Business Continuity Planning and Practice Continuation Agreements

Last Revision: 8/31/2016

Business continuity is an important consideration for all public practice firms, particularly for sole practitioners. The absence of a sole practitioner from their business can be devastating no matter how good a practice they have been running. It is unfortunate that many practitioners have neither a disaster recovery nor a business continuity plan.

All owners of small public practice firms should prepare a business continuity plan to provide direction and instructions on how the practice is to function in the short term and how it should be disposed of in the event of sudden death or disability.

If there isn’t anyone within the practice who can assume your responsibilities, then your business continuity plan will have to include a practice continuation agreement with someone from outside your practice. You might consider consulting with other sole practitioners or small firms in your community to make an arrangement.

This arrangement could be reciprocal but does not necessarily need to be. For example, a sole practitioner might make an arrangement with a three-partner firm whereby the larger firm would assume the sole practitioner’s practice in his or her absence but would not require the sole practitioner to be involved should one of the firm’s partners become incapacitated.

A practice continuation agreement should be prepared for two scenarios. The first scenario would be in the event of a short-term disability where your clients would be served temporarily by the other firm at prearranged billing rates. The second scenario would be in the event of your death or permanent disability that would result in your practice being sold to the other firm at a predetermined pricing formula.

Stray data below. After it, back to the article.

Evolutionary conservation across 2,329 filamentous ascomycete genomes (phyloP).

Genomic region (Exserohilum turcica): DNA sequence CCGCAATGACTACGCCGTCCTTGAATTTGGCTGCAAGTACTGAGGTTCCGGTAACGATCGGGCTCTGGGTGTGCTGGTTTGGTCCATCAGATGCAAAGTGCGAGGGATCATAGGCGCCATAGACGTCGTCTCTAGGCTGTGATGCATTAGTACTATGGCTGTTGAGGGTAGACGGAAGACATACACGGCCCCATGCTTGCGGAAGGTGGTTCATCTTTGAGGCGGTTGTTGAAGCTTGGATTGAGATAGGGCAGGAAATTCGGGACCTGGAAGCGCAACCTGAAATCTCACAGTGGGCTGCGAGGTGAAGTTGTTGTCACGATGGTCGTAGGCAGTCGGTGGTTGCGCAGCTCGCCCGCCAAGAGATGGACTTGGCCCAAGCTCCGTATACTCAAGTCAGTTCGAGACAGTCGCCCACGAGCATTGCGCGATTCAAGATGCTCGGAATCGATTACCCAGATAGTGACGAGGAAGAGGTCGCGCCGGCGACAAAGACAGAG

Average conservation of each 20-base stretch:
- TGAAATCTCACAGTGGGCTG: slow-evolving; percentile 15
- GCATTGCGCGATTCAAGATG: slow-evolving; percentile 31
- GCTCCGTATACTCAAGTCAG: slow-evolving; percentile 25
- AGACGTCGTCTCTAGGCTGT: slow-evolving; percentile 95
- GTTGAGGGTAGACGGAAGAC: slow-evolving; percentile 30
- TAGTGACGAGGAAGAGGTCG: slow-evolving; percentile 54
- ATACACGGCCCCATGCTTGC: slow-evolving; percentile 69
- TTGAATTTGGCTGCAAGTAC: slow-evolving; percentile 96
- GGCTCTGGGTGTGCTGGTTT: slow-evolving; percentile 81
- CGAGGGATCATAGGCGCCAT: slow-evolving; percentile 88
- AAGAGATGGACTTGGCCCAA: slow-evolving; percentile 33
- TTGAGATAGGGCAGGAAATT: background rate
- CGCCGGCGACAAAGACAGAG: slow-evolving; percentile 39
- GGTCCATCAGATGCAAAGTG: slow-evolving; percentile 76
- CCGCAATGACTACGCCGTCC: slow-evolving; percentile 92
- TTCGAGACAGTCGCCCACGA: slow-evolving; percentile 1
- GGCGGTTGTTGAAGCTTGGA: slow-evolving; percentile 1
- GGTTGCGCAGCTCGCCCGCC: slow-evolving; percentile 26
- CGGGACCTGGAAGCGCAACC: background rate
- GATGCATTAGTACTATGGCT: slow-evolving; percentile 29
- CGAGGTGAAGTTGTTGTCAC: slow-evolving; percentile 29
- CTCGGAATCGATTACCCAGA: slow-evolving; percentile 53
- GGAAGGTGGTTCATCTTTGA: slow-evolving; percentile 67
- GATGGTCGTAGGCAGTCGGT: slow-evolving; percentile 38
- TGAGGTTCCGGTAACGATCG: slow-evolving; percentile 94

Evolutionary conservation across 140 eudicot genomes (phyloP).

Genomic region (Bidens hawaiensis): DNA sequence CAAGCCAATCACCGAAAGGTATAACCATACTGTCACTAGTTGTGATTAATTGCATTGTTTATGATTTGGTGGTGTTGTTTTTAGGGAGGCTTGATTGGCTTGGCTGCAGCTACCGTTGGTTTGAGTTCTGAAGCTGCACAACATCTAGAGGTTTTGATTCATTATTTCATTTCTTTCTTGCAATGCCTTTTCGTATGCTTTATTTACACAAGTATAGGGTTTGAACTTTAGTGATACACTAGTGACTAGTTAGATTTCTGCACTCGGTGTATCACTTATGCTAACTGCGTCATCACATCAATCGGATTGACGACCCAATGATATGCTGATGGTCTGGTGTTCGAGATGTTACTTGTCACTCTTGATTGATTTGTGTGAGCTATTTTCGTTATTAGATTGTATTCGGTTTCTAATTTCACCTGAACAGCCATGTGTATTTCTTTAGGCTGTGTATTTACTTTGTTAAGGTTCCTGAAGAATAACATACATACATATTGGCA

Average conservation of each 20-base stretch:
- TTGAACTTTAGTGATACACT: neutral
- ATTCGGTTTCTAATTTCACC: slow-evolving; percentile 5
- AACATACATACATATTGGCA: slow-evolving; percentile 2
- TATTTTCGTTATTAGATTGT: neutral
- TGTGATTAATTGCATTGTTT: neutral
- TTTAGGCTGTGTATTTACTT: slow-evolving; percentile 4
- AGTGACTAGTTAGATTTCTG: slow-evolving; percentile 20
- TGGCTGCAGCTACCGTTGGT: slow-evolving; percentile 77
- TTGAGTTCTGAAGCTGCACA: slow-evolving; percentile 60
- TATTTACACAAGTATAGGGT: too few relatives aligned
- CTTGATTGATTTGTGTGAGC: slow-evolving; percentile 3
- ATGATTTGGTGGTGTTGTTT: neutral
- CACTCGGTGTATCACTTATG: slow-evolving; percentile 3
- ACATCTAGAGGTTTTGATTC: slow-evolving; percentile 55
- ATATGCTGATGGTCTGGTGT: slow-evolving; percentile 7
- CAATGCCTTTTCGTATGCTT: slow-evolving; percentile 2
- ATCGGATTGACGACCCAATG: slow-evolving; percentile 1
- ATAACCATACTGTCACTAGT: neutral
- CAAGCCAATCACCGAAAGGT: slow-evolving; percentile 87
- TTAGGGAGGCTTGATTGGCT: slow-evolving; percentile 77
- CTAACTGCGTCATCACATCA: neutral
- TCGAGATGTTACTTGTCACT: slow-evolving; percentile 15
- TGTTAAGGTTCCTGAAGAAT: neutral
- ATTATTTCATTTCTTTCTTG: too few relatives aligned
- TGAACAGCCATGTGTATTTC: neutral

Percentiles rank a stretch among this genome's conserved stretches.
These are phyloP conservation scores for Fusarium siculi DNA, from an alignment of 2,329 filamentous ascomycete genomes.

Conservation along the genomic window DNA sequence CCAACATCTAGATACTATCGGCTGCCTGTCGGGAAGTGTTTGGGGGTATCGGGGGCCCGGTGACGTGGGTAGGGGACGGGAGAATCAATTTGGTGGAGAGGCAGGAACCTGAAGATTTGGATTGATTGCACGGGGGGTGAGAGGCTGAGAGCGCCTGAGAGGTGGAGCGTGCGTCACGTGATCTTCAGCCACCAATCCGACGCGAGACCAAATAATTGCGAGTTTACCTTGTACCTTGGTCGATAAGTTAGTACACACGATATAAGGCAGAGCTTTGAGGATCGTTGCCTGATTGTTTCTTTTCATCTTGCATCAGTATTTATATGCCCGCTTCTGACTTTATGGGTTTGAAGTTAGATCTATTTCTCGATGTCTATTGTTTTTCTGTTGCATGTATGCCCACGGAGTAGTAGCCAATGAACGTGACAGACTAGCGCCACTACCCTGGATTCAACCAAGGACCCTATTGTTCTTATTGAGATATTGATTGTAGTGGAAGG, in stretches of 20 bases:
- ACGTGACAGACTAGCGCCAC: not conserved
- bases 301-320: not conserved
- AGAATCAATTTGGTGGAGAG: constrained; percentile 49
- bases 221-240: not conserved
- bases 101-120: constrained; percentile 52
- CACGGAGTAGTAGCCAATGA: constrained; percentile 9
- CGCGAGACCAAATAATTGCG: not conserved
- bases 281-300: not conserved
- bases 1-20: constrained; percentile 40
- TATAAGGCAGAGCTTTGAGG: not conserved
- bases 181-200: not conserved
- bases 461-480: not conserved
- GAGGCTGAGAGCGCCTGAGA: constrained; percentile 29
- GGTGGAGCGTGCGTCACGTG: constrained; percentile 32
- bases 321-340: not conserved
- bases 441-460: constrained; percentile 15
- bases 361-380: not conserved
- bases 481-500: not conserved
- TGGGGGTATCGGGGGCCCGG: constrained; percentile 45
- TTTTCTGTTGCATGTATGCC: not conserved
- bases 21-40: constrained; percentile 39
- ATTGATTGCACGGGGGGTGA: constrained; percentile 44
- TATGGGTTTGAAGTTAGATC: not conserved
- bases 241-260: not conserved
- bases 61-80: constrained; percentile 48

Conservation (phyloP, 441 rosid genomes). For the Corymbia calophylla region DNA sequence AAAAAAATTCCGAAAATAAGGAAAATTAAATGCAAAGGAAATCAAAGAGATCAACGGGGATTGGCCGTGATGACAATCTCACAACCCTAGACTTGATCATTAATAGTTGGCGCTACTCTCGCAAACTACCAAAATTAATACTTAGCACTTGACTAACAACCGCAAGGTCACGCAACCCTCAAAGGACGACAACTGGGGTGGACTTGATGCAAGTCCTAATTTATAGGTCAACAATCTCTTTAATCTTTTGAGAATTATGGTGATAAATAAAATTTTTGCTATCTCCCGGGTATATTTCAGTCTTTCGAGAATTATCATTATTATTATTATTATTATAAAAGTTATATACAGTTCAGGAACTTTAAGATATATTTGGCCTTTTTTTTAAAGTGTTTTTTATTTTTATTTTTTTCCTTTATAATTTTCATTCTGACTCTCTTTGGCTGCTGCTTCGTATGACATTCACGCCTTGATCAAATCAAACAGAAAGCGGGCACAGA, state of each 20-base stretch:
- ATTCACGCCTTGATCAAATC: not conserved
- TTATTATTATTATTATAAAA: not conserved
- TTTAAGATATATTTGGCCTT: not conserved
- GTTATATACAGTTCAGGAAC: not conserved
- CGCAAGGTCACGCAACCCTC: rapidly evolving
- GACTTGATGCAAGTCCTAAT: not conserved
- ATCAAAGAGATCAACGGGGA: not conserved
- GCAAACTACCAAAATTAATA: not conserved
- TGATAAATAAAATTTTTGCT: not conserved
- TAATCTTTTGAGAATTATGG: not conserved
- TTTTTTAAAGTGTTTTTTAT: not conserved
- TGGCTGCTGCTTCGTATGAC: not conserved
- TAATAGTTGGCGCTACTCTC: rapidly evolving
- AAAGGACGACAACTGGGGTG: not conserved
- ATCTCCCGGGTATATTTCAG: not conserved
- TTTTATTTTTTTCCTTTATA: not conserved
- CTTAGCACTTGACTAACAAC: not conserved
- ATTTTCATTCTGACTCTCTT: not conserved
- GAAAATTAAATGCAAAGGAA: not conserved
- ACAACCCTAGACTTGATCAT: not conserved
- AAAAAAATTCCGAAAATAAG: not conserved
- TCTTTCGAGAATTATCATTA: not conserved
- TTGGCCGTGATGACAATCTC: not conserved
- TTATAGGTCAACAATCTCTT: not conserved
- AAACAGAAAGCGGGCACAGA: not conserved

Developing a Practice Continuation Plan

Everyone knows about writing a will and buying life and disability insurance but practitioners often forget about setting up a practice continuation plan in the event of death or disability. According to some research, the value of your practice could evaporate in as little as one to three months. (However our experience shows that it may be even quicker than that!)

The purpose of such a plan is to ensure a smooth sale in the event of the death of a practitioner or the provision of uninterrupted services to clients in the event of temporary or long-term disability. With a plan in place, your heirs will receive full economic value of the practice you spent years building and your clients will know that a qualified business advisor will continue to serve their needs.

The process begins with practitioners gathering information about their practices.

Examples include:

  • Names of employees and location of their personnel files;
  • Location of accounting and financial records;
  • Client listing, including contacts, services provided, and deadlines;
  • Location of working papers (including off-site storage) and description of filing system;
  • Description of office procedures, including using the computer system, and billing and collection policies.

Practitioners then need to assess their position in the marketplace based on factors such as reputation, specialization, and profitability. With a good understanding of your firm’s position, the next step is to prepare a detailed inventory of clients, services provided, fees, and any service delivery issues. With these tools on hand, practitioners would then be able to develop a realistic value of their practices and begin the search for potential successors. Negotiations will take time and you will need legal advice in drafting up the agreement.

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